Her sister Cara Mastrey, who I have the blessing of knowing personally, is the angel behind the foundation, which is fulfilling Cara’s promise to Tawn to stop the spread of HCV.  The concert is a launch fundraising event for the Tawn Mastrey Foundation. For details visit www.tawnmastreybenefit.com or, on Facebook, search for “Tawn Mastrey Foundation.”

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Living organ donors are some of the most naturally and intuitively generous people I know.  Many of us simply don’t give a second thought to the idea of giving.  The desire just comes to us like the impulse to breathe, or drink water when we are thirsty.

I found a very fun blog this weekend that I suspect my fellow living donors will enjoy: 2009: A Year of Giving Without Spending.  Author Jennifer is posting one idea per day about how to give something to the world without spending money — 365 days of great ideas and inspiration.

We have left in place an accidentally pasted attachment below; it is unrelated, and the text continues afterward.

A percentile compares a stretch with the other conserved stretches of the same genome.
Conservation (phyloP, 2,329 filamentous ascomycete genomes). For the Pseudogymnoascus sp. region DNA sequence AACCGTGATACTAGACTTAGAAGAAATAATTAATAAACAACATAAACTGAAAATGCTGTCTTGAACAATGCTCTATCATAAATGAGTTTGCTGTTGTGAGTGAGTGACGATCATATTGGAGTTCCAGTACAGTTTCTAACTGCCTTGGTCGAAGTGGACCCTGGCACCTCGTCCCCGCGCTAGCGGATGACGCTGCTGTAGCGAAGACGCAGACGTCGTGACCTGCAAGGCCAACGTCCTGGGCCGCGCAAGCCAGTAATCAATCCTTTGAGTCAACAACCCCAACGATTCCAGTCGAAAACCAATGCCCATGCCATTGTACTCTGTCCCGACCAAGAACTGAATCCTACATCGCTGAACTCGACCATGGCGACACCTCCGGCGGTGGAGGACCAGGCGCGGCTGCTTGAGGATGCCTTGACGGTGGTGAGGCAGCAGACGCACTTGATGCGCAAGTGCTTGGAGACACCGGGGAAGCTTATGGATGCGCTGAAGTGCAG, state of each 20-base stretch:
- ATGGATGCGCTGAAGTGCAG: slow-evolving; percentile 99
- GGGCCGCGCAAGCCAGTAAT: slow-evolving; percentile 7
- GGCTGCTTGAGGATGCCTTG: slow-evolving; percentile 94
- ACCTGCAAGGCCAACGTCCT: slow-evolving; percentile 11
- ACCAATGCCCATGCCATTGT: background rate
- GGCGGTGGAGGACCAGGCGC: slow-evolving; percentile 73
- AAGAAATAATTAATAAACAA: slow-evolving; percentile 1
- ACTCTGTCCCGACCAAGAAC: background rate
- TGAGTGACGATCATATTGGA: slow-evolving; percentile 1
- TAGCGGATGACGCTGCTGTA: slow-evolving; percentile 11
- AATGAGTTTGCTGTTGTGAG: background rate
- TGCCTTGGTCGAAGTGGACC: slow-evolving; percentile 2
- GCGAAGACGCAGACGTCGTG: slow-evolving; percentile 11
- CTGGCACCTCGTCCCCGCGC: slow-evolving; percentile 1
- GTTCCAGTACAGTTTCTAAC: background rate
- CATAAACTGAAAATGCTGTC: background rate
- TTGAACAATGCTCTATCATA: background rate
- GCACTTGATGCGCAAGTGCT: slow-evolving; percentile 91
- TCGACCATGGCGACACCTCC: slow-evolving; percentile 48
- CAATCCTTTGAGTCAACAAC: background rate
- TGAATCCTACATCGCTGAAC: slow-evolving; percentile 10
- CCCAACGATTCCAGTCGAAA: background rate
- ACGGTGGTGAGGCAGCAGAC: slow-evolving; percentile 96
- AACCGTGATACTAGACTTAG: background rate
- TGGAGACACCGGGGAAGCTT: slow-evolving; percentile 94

Day 66 was “Live Organ Donation” (bless her!) and when I wrote to her this weekend to say thanks for thinking of it, she amended her post to link to our Web site, aw! Thanks, Jennifer! (And thanks for the daily inspiration.  You are making a bigger impact than you may realize by spreading your positivity and sharing your gifts.)

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An active blogger who is living in Jerusalem for a year recently posted about her experience celebrating the Jewish holiday of Purim. In her post, she describes her experience working with the Halachic Organ Donor Society, and in reading it I learned a little about the Jewish religion’s perspective on organ donation. Here’s an excerpt from her post: